The death of Mrs Snowflakes daughter – Marcus Tichy, M.D.

If you cant find any words which may help, then you have to just be there.

Lets call her Mrs Snowflake. She is an absolutely nice and sympathetic person, around 50 years old and working in a toy shop. Actually, she’s the owner of the shop and I cant tell with how much love and energy she is doing her job – trying to find the perfect toy for all the kids.
And now her own daughter died.

Two years ago Mrs Snowflake consulted me since she was concerned about her daughter. At this time, her girl was 22 years old and she was confronted with the diagnosis Melanoma – an absolutely fulminant diagnose since the skin cancer was diagnosed much too late and already build metastases in her brain. From what Mrs Snowflake told me, I actually knew that she was going to die. To be honest: I tried to find some hope left, since I had another patient with this diagnosis living already a few years due to a new kind of therapy.

But actually, it sounded worse, and I didnt know what to do. You cant tell a mother that her daughter will die before you are not 100% sure.
Moreover, since I did not know how many month or years are left.

I wasnt involved in the therapy, I was only the one talking to Mrs Snowflake when she came up with news. And there were bad news all the time. I could see how Mrs Snowflake changed — she tried to function in her everydays life. At her job. At home. For her husband and for her other kids. But you could you see how she was fighting and struggling with the situation.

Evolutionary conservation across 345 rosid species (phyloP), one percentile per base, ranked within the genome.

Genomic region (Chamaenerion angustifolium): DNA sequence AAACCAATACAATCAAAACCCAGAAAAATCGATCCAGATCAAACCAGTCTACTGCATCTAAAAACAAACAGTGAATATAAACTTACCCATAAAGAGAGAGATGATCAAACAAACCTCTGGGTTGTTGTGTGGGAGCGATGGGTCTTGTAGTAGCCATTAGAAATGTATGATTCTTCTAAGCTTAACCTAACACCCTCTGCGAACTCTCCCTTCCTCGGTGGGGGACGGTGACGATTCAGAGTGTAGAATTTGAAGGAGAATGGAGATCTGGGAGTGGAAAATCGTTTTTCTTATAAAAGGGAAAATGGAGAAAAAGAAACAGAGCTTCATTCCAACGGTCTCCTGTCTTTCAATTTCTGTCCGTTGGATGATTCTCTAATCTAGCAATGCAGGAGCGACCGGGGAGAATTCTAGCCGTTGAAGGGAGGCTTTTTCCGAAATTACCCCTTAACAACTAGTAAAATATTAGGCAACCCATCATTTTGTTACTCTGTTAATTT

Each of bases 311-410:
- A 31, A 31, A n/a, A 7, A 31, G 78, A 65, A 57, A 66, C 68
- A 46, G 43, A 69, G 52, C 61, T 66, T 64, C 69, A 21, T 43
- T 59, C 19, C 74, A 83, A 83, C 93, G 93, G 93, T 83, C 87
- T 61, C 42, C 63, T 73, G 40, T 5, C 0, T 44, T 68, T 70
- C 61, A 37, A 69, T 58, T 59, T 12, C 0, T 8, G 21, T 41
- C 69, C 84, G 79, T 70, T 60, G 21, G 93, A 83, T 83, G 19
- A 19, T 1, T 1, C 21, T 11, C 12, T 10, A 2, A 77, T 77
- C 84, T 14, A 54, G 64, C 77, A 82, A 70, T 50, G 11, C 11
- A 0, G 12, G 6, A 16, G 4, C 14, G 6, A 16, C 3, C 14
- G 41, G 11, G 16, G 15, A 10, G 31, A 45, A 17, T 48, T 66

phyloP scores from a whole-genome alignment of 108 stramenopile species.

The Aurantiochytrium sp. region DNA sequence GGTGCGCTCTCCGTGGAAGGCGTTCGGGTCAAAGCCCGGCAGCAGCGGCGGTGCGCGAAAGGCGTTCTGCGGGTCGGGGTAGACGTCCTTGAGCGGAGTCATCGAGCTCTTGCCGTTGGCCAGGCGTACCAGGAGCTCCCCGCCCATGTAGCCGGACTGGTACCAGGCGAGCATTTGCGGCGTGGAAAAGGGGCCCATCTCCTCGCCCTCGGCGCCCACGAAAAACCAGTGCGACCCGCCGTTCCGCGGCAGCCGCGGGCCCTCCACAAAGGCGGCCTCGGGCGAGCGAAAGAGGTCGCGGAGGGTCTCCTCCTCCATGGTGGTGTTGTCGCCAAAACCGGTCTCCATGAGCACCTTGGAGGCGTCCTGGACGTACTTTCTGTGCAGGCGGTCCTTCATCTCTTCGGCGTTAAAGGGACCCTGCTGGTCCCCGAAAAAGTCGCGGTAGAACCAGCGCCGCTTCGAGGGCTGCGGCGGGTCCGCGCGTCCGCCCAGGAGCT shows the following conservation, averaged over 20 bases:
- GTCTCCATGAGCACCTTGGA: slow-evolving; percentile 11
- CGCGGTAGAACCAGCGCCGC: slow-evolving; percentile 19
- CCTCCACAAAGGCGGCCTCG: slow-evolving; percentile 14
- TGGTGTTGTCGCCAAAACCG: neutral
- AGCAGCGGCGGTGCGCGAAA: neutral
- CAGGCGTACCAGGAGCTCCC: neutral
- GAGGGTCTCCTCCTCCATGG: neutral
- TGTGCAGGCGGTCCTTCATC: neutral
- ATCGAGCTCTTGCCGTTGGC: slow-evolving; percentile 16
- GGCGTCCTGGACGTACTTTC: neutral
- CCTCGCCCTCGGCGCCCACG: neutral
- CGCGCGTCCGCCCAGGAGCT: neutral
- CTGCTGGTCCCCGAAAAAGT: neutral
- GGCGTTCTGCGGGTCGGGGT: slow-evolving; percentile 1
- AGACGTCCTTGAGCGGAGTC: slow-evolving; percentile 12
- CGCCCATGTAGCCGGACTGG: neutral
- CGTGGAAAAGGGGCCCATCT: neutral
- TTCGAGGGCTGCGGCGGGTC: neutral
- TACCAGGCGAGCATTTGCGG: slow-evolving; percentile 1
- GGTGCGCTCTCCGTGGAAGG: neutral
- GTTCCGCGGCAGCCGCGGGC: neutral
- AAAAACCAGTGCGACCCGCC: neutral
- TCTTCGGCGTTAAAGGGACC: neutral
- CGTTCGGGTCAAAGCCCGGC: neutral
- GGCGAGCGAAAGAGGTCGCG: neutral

The most terrible part was that we were all helpless and could do nothing then to wait.

Two years later the moment came. Mrs and Mr Snowflake came into my practice, dressed in black and I knew what happened. They told me that she died. I listened to them, they spoke about her death and we were sitting a few minutes and didnt say anything.

It was this kind of silence in the room which you actually cant stand. If you have absolutely no clue what to say. Nothing.

As a doctor you have this inner urge which tells you that you always have to help someone who is in need. Or that you have this one solution or you can fix the problem. Or at least you will try it. But not knowing what to do, as doctor, is nothing you get taught at medical school.
You have the feeling that you must say or do anything that helps. Mrs and Mr Snowflake were crying for help, but I couldnt do anything.

The daughter of Mrs Snowflake died at the age of 24. I have never met her. I just listened and talked to her mother when she updated me about the disease run and I hope that I was at least a little help for her.

After a while, they left the room. I continued my work. Another patient was already waiting, really upset about his problem: He had a twisted ankle. Not so easy to share this kind of worries in that moment.

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